Poem: Improvisations for Hart Crane
Poet: Geoffrey Hill
At issue in Geoffrey Hill’s “Improvisations for Hart Crane” is the issue of one poet reading another. I won’t pretend to have made very much sense of the poem as a whole, but this theme, at least, I can trace for some distance.
Hill begins with an epigraph from Crane himself: “Thou canst read nothing except through appetite.” (For the full poem from which this line derives, see here.) This suggests the impossibility of an impartial, non-selective reading: something of desire must be involved. The key to reading Hill’s poem will thus be the unpacking of the appetites that drive his reading of Crane—unpacked, of course, under the auspices of our own appetites.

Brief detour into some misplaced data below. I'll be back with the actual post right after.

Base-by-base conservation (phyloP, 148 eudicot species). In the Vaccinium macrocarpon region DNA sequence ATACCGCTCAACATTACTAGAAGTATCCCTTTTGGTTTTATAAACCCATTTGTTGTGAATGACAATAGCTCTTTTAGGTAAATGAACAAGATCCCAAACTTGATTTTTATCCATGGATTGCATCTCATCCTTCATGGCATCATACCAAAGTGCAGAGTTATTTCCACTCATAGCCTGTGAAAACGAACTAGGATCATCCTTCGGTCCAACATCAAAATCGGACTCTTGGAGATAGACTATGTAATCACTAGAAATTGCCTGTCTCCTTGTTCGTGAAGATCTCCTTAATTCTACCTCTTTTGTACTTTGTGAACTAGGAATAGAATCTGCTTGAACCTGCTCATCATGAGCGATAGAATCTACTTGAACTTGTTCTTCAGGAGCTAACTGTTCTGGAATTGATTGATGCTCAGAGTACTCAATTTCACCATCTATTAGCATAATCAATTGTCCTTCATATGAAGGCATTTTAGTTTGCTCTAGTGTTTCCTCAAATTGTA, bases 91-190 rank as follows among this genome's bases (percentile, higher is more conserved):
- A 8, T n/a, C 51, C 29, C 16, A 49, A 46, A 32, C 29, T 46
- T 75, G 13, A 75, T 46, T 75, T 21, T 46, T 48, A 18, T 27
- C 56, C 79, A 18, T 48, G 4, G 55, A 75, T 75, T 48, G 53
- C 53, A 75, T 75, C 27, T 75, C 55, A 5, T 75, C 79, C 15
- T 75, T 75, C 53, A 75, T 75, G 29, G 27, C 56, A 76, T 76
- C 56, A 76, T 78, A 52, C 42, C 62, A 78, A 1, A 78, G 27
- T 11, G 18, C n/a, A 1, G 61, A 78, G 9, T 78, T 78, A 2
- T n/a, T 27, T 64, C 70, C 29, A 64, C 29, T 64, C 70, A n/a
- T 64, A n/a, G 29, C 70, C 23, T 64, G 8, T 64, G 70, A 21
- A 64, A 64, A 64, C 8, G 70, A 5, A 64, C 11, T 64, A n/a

There is a sense of accusation throughout the poem. The first stanza, for instance, ends thus:
Procrastination’s death to be in time,
publish his name, exile’s remittancer,
prodigal who reclaimed us brought to book.
But even as he would punish Crane for his crime (of reclaiming us?), he mistrusts his own competence to do so:
Poets are unstable, least to be trusted
with scripts of grand arraignment. All in all
you screwed us, Hart, you and your zany epic.
In the end he reduces the charge: “you screwed us” invites remonstrance, but hardly merits criminal punishment. We have other words for that. And even this mitigation is called into question: “Unwise these thoughts high-spanned.” By the time the poem ends, Hill and Crane have been united in the first person plural: “What derelicts / we must have been, ripped off by infancy.”
The poem ends with a rewriting of the epigraph: “Thou canst grasp nothing except through appetite.” I honestly am not sure what is the significance of the change from “read” to “grasp.”
As promised, this has only been a partial tour through one aspect of the poem, the one I grasped best (perhaps for appetitive reasons), and even then not wholly.